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North Yorkshire County Council has welcomed the receipt of an additional £6.632m funding from the government to tackle the county’s pothole problems.
Councillor Gareth Dadd, the county’s Executive Member for Highways, took the unusual step earlier this month of writing direct to the Secretary of State for Transport, Philip Hammond, to point out that North Yorkshire’s highways network was harder hit than most others by the severe weather of the last two winters.
Now Mr Hammond has announced additional funding of £200m for England and compared to last year North Yorkshire’s share of the emergency funding made available by the Government to tackle the problem has increased.
“On a like-for-like basis, we would have expected to have received £5.184 million from the most recent pot of money announced by Mr Hammond,” said Councillor Dadd.
“In the event, we have been given £6.632m – nearly 28% more than we got last year on a like-for-like calculation.”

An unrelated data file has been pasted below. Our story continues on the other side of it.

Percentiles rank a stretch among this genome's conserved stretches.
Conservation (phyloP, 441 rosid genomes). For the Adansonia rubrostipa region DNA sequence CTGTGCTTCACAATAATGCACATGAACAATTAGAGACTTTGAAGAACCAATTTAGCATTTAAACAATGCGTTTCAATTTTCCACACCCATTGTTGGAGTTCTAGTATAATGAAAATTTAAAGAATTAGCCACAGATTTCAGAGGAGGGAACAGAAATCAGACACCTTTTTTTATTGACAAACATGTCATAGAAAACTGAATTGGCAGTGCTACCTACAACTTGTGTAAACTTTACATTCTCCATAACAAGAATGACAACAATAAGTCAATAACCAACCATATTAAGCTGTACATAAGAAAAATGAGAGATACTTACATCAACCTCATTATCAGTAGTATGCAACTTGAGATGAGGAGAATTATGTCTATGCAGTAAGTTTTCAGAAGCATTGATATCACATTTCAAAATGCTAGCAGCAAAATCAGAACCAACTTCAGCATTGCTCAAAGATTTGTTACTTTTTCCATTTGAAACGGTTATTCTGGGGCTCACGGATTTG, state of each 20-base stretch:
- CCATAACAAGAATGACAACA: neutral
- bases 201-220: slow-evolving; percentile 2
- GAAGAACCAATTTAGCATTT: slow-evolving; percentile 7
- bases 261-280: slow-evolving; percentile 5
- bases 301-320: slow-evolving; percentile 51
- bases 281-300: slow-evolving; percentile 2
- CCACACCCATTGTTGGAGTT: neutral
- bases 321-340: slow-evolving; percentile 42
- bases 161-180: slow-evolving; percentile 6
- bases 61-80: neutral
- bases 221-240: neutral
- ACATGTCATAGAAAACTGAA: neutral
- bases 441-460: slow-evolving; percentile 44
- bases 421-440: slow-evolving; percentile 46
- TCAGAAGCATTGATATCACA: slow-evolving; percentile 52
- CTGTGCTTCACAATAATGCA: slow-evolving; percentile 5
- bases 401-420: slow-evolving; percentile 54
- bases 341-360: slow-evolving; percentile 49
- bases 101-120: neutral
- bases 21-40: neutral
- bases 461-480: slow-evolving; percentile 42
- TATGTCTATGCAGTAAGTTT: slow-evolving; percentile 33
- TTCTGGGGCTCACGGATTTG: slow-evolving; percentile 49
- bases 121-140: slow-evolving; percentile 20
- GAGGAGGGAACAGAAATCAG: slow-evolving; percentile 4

Councillor Dadd’s letter to the Secretary of State followed two exceptionally severe winters, which caused considerable damage across North Yorkshire – the largest county in England, and the one with the longest highways network.
“Many of our roads are in higher altitudes, for example in the Dales and the North York Moors, where inevitably the weather conditions are more severe than in lowland districts,” said Councillor Dadd.
“We ended the winter with a repairs bill of around £36 million. So while this additional support from the Government is very welcome, it must be remembered that there is an awful lot of repair work to be done.”
The county council will shortly be confirming the areas that will be addressed by the extra funding Safety will take top priority in drawing up the schedule, but Councillor Dadd pledged that the council will have due regard to the needs of the rural road network.